I personally find it challenging to understand why so much hatred stems from religion yet people say it's about LOVE, LOVE, LOVE... but condemn, critisize and hate those who do not conform to your beliefs.

    At the end of the day, I have my beliefs, you have yours... don't knock me for my life and I won't knock you for yours.

    March 23, 2011 at 2:56 pm |
    • Dina

      Please understand that before I accepted Christ, I felt the same way–that Christians thought they were so good, that they thought I was such a sinner, etc. I stayed away from them because I felt I was unworthy in their eyes. When I really started reading the Bible, though, and praying for God to show me how I could go to heaven, rather than hell (yes, I knew that was my destiny), the Bible seemed to "come alive" inside. The Word of God started to make sense to me, I followed the Bibles plan of salvation: I knew I was a sinner so I confessed and asked forgiveness for everything that came to mind, then asked Jesus Christ to be my Savior. I learned Jesus was the Son of God (spiritual sense). He came to Earth in human form-simply to take away the sins of the world. He lived a perfect life, thus was the perfect sacrifice to pay the cost (suffer the punishment for sin that every human deserved). Were you the only human on earth, He would still have come and given His life for you! We are all human, we ALL sin - even Christians! Anyhow, I asked Him to come into my heart, then believed that He did....simply because God cannot lie. My life changed totally.

      I had been just like you when it came to what I thought about Christians. As for me, I've always felt unwanted and undeserving. Those Christians are just too goody-goody, I thought. I apologize for those who cause hurt. Even so, they are still human...and as such, they will never be perfect. If anybody could be good on their own, then Jesus wouldn't have needed to come to earth, be unjustly accused, suffer horrific punishment (for us, actually), die, and receive punishment in hell for our sins. Wow! What love. Christians will always struggle with the world just like non-Christians. The only difference is that we took a step of faith in God's Word. Our only hope is in Jesus! We will always need a Savior because we are always human. If a believer acts holier than thou, they are wrong...and are struggling or fighting temptation as we all do. God loves you and welcomes you! It's between you and Jesus. Doesn't matter what the others say or think about you. God bless you!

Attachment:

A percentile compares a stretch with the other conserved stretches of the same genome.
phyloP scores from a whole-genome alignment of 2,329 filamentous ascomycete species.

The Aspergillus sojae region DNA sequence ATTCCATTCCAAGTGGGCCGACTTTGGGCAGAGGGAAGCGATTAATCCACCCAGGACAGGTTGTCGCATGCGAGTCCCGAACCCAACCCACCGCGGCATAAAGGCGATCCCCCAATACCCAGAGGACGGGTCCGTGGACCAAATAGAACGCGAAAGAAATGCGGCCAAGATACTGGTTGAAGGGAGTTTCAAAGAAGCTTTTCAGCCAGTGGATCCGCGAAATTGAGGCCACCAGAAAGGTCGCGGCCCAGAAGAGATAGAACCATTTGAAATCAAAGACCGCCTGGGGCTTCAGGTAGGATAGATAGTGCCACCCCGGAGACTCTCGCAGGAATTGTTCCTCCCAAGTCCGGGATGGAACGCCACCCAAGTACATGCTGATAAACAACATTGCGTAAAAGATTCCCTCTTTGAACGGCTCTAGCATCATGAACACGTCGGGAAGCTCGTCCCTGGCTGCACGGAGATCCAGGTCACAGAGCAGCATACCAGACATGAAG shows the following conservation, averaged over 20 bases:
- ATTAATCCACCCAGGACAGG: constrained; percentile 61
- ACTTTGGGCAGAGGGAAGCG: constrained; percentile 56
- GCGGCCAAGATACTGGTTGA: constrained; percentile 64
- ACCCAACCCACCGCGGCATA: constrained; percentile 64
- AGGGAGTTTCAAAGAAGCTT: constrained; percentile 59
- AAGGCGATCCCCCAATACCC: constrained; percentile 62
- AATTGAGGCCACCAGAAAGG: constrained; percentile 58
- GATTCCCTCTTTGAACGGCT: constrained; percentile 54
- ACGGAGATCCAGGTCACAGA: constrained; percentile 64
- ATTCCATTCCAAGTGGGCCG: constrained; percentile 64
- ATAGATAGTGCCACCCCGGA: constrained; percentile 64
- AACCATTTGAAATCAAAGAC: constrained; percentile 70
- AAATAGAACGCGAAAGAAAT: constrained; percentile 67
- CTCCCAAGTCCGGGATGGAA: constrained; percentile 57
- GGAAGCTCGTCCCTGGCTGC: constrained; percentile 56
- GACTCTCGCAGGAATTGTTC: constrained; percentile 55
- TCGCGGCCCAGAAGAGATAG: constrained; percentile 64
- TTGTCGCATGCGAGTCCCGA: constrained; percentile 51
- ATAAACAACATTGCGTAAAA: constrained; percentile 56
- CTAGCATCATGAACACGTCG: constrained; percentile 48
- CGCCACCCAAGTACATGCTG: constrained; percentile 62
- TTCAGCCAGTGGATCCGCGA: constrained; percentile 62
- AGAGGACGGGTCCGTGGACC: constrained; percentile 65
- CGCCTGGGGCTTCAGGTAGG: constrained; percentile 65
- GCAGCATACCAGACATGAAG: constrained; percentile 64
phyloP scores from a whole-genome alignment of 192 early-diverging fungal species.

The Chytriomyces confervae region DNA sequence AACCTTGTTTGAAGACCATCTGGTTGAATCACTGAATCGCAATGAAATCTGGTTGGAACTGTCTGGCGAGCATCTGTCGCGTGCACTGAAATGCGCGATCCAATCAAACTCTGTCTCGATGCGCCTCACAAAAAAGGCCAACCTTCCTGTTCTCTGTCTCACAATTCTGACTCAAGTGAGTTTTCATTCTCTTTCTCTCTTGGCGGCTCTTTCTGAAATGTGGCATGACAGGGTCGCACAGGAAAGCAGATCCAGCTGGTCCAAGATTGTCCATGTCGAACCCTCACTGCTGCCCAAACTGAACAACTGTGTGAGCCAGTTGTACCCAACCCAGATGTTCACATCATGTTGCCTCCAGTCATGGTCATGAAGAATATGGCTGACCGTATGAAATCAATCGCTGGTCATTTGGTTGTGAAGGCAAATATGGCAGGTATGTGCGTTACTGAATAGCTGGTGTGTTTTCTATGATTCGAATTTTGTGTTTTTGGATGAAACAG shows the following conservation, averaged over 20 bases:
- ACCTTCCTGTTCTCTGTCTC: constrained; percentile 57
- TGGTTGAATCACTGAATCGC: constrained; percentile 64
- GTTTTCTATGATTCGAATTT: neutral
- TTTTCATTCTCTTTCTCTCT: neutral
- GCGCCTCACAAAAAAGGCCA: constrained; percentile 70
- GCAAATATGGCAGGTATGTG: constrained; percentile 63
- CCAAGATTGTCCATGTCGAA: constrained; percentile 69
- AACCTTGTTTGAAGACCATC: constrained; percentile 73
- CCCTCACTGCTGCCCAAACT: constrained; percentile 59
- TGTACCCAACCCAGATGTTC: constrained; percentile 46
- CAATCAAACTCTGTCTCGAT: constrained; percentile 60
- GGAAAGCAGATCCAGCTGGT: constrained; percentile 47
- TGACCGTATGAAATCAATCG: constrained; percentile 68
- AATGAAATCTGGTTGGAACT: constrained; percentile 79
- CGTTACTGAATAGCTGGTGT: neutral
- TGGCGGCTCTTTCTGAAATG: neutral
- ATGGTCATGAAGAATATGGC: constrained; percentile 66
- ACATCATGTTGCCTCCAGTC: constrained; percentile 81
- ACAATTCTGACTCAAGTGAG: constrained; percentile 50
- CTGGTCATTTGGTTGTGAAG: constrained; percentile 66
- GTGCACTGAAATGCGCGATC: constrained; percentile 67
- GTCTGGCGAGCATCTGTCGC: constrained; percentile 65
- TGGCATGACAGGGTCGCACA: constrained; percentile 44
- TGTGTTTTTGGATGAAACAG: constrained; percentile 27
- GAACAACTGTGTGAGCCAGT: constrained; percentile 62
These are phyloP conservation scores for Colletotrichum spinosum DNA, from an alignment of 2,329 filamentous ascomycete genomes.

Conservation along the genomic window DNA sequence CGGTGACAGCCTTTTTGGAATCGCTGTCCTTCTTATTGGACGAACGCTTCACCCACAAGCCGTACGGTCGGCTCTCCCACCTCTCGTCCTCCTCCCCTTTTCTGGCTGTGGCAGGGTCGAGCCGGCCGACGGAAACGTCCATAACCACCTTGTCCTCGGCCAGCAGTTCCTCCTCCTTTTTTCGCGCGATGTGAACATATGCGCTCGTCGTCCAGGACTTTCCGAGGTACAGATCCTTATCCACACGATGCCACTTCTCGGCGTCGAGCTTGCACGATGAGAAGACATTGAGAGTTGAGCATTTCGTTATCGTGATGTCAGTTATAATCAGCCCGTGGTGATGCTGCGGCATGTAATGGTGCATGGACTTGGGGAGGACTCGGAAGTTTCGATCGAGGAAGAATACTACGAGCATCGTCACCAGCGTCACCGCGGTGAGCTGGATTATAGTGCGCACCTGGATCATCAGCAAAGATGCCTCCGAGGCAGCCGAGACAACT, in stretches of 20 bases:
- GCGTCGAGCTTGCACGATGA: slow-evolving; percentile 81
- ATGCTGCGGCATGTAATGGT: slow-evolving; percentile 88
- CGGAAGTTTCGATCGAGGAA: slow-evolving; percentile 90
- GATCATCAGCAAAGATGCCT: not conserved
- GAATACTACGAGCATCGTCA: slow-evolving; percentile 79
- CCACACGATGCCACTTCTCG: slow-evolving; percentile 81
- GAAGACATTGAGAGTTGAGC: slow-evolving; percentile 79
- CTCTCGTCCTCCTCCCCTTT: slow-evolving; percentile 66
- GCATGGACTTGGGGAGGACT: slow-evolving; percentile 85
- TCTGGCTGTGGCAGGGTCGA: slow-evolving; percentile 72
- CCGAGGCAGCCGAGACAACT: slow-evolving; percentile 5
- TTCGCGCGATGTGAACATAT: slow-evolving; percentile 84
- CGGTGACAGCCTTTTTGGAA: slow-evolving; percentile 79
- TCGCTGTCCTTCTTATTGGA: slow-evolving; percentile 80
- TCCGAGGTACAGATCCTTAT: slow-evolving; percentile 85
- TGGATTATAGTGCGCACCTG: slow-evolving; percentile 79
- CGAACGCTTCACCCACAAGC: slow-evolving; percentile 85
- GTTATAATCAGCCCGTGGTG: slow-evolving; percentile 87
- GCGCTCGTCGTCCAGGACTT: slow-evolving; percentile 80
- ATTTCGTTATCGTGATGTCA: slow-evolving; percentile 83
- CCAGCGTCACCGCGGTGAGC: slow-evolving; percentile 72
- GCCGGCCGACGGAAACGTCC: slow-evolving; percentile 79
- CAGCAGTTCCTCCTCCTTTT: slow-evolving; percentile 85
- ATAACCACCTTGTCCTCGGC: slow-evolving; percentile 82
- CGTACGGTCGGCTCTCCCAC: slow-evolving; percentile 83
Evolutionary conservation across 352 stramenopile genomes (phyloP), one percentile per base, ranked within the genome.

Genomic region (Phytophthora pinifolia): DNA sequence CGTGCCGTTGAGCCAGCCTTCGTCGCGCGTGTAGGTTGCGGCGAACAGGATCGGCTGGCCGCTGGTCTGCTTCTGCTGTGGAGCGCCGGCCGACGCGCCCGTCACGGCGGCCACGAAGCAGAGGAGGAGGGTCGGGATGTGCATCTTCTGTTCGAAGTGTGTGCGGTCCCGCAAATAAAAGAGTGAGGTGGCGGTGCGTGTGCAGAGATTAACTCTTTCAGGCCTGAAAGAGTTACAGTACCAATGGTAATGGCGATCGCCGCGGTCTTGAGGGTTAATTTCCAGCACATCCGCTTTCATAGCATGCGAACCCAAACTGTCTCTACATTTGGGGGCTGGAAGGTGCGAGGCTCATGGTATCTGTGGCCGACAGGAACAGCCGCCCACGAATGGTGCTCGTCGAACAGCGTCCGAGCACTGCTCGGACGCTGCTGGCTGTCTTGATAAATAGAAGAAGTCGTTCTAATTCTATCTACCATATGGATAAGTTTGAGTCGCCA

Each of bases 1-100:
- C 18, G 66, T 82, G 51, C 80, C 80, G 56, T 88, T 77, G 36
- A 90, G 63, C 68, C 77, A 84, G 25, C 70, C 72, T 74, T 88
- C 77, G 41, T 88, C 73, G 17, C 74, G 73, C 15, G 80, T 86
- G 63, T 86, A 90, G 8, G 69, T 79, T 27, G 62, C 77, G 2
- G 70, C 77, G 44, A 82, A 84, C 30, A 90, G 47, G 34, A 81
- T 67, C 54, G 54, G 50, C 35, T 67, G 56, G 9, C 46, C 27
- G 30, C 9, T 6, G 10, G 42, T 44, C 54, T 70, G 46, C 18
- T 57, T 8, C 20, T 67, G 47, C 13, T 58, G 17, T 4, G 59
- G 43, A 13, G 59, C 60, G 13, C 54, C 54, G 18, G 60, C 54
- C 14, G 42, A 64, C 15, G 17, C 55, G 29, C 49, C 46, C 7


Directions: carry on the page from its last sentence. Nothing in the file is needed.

July 16, 2011 at 2:25 pm |
  4. Martin

    What does Charlie Sheen think? My vote is with him!

    March 22, 2011 at 1:27 pm |
  5. Carmela

    I believe the man in the article sought help through a Bible-based 12-step program. That program is awesome as I have seen how it has transformed lives. You are never cured,,,,but applying the Steps to daily life is a "new design for living". Amen to this couple.

    March 22, 2011 at 9:39 am |
  6. william

    WHO CARES, she can mind her own business and he can continue to jack off in private....done....now worry about something real

    March 22, 2011 at 6:49 am |
  7. Ben Dover

    Not more god squad idiots spouting their inane and insane pap.

    March 21, 2011 at 11:11 am |
  8. Dixie

    I would recommend this website: veritas.org. Questions are articulately and maturely addressed.

    March 21, 2011 at 1:02 am |
  9. Mystical Homeless Person

    The biblical story of Onan relates that when Onan's brother died, the Lord decreed that Onan must marry his brother's wife to carry on the family name. But every time Onan was about to climax, he pulled out and spilled his seed on the ground. Yahweh killed him for his wickedness. Now isn't that special. I sincerely hope for John Buckingham's sake that his wife's sister is a hottie.

    March 21, 2011 at 12:51 am |
  10. hey hey hey

    What people failed to mention in here is that po-rn is FUN!!!!! And don't bother commenting back, because I won't be pulled into an argument.

    March 20, 2011 at 4:20 pm |
    • kburnach

      S*x with your loved one can be much more fun though.